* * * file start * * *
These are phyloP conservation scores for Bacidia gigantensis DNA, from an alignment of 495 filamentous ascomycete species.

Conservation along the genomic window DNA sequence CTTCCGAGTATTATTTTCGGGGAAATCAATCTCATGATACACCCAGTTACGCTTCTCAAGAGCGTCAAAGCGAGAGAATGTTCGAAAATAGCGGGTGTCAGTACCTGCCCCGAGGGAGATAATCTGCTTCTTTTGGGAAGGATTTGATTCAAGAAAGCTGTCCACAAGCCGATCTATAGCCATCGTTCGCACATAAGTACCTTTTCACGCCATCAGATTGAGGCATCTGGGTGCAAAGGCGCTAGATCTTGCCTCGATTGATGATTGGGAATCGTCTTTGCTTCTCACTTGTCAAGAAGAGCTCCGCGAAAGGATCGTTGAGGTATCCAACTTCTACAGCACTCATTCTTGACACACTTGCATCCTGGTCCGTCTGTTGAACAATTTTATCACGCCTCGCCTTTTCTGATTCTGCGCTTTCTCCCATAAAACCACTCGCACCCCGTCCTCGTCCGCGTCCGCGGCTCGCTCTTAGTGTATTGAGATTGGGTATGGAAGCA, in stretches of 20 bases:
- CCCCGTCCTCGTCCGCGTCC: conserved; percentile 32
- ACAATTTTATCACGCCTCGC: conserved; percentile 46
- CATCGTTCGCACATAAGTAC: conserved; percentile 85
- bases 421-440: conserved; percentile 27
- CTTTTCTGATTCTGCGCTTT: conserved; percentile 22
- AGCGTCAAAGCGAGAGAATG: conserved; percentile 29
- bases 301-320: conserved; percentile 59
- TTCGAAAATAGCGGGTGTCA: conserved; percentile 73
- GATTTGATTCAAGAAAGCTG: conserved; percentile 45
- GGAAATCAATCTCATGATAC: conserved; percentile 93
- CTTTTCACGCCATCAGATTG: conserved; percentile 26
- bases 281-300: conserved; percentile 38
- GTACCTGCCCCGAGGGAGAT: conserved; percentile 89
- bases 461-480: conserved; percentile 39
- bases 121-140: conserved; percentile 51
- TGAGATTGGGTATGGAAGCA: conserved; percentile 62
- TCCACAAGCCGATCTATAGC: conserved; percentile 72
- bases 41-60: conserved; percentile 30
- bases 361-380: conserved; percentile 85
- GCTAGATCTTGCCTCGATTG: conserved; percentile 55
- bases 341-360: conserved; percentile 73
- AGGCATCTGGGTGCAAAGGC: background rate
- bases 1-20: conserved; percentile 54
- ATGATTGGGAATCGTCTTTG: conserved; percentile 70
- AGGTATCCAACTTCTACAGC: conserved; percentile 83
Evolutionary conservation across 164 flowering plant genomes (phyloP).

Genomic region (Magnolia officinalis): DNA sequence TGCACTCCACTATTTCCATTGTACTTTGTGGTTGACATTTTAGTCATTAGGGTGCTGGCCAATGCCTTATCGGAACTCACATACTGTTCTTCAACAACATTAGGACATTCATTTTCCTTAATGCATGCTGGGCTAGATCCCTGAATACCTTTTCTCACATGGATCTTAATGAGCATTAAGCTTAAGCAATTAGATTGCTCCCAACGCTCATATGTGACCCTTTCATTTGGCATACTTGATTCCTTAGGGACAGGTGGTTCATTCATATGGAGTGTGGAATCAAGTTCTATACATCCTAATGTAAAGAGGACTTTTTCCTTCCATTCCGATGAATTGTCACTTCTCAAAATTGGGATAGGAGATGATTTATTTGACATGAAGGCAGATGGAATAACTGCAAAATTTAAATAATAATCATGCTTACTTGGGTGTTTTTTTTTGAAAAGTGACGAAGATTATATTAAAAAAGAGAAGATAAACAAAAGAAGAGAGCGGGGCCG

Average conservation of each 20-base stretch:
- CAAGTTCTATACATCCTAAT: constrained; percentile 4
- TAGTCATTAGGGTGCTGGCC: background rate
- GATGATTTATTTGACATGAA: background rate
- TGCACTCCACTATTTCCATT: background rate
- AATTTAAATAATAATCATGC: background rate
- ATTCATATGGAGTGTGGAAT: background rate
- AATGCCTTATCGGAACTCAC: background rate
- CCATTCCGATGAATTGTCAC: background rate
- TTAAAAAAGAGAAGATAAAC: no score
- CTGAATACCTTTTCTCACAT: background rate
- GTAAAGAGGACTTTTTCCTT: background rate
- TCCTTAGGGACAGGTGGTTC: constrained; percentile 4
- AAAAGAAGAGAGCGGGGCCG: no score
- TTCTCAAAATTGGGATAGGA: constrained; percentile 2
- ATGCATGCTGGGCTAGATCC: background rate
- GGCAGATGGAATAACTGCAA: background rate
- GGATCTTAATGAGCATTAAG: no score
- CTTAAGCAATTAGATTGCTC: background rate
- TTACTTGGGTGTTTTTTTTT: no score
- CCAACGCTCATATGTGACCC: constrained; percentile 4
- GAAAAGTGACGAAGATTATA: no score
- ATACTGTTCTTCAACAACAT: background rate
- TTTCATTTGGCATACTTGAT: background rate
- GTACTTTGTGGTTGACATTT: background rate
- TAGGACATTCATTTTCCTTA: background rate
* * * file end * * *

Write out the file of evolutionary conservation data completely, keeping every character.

These are phyloP conservation scores for Bacidia gigantensis DNA, from an alignment of 495 filamentous ascomycete species.

Conservation along the genomic window DNA sequence CTTCCGAGTATTATTTTCGGGGAAATCAATCTCATGATACACCCAGTTACGCTTCTCAAGAGCGTCAAAGCGAGAGAATGTTCGAAAATAGCGGGTGTCAGTACCTGCCCCGAGGGAGATAATCTGCTTCTTTTGGGAAGGATTTGATTCAAGAAAGCTGTCCACAAGCCGATCTATAGCCATCGTTCGCACATAAGTACCTTTTCACGCCATCAGATTGAGGCATCTGGGTGCAAAGGCGCTAGATCTTGCCTCGATTGATGATTGGGAATCGTCTTTGCTTCTCACTTGTCAAGAAGAGCTCCGCGAAAGGATCGTTGAGGTATCCAACTTCTACAGCACTCATTCTTGACACACTTGCATCCTGGTCCGTCTGTTGAACAATTTTATCACGCCTCGCCTTTTCTGATTCTGCGCTTTCTCCCATAAAACCACTCGCACCCCGTCCTCGTCCGCGTCCGCGGCTCGCTCTTAGTGTATTGAGATTGGGTATGGAAGCA, in stretches of 20 bases:
- CCCCGTCCTCGTCCGCGTCC: conserved; percentile 32
- ACAATTTTATCACGCCTCGC: conserved; percentile 46
- CATCGTTCGCACATAAGTAC: conserved; percentile 85
- bases 421-440: conserved; percentile 27
- CTTTTCTGATTCTGCGCTTT: conserved; percentile 22
- AGCGTCAAAGCGAGAGAATG: conserved; percentile 29
- bases 301-320: conserved; percentile 59
- TTCGAAAATAGCGGGTGTCA: conserved; percentile 73
- GATTTGATTCAAGAAAGCTG: conserved; percentile 45
- GGAAATCAATCTCATGATAC: conserved; percentile 93
- CTTTTCACGCCATCAGATTG: conserved; percentile 26
- bases 281-300: conserved; percentile 38
- GTACCTGCCCCGAGGGAGAT: conserved; percentile 89
- bases 461-480: conserved; percentile 39
- bases 121-140: conserved; percentile 51
- TGAGATTGGGTATGGAAGCA: conserved; percentile 62
- TCCACAAGCCGATCTATAGC: conserved; percentile 72
- bases 41-60: conserved; percentile 30
- bases 361-380: conserved; percentile 85
- GCTAGATCTTGCCTCGATTG: conserved; percentile 55
- bases 341-360: conserved; percentile 73
- AGGCATCTGGGTGCAAAGGC: background rate
- bases 1-20: conserved; percentile 54
- ATGATTGGGAATCGTCTTTG: conserved; percentile 70
- AGGTATCCAACTTCTACAGC: conserved; percentile 83
Evolutionary conservation across 164 flowering plant genomes (phyloP).

Genomic region (Magnolia officinalis): DNA sequence TGCACTCCACTATTTCCATTGTACTTTGTGGTTGACATTTTAGTCATTAGGGTGCTGGCCAATGCCTTATCGGAACTCACATACTGTTCTTCAACAACATTAGGACATTCATTTTCCTTAATGCATGCTGGGCTAGATCCCTGAATACCTTTTCTCACATGGATCTTAATGAGCATTAAGCTTAAGCAATTAGATTGCTCCCAACGCTCATATGTGACCCTTTCATTTGGCATACTTGATTCCTTAGGGACAGGTGGTTCATTCATATGGAGTGTGGAATCAAGTTCTATACATCCTAATGTAAAGAGGACTTTTTCCTTCCATTCCGATGAATTGTCACTTCTCAAAATTGGGATAGGAGATGATTTATTTGACATGAAGGCAGATGGAATAACTGCAAAATTTAAATAATAATCATGCTTACTTGGGTGTTTTTTTTTGAAAAGTGACGAAGATTATATTAAAAAAGAGAAGATAAACAAAAGAAGAGAGCGGGGCCG

Average conservation of each 20-base stretch:
- CAAGTTCTATACATCCTAAT: constrained; percentile 4
- TAGTCATTAGGGTGCTGGCC: background rate
- GATGATTTATTTGACATGAA: background rate
- TGCACTCCACTATTTCCATT: background rate
- AATTTAAATAATAATCATGC: background rate
- ATTCATATGGAGTGTGGAAT: background rate
- AATGCCTTATCGGAACTCAC: background rate
- CCATTCCGATGAATTGTCAC: background rate
- TTAAAAAAGAGAAGATAAAC: no score
- CTGAATACCTTTTCTCACAT: background rate
- GTAAAGAGGACTTTTTCCTT: background rate
- TCCTTAGGGACAGGTGGTTC: constrained; percentile 4
- AAAAGAAGAGAGCGGGGCCG: no score
- TTCTCAAAATTGGGATAGGA: constrained; percentile 2
- ATGCATGCTGGGCTAGATCC: background rate
- GGCAGATGGAATAACTGCAA: background rate
- GGATCTTAATGAGCATTAAG: no score
- CTTAAGCAATTAGATTGCTC: background rate
- TTACTTGGGTGTTTTTTTTT: no score
- CCAACGCTCATATGTGACCC: constrained; percentile 4
- GAAAAGTGACGAAGATTATA: no score
- ATACTGTTCTTCAACAACAT: background rate
- TTTCATTTGGCATACTTGAT: background rate
- GTACTTTGTGGTTGACATTT: background rate
- TAGGACATTCATTTTCCTTA: background rate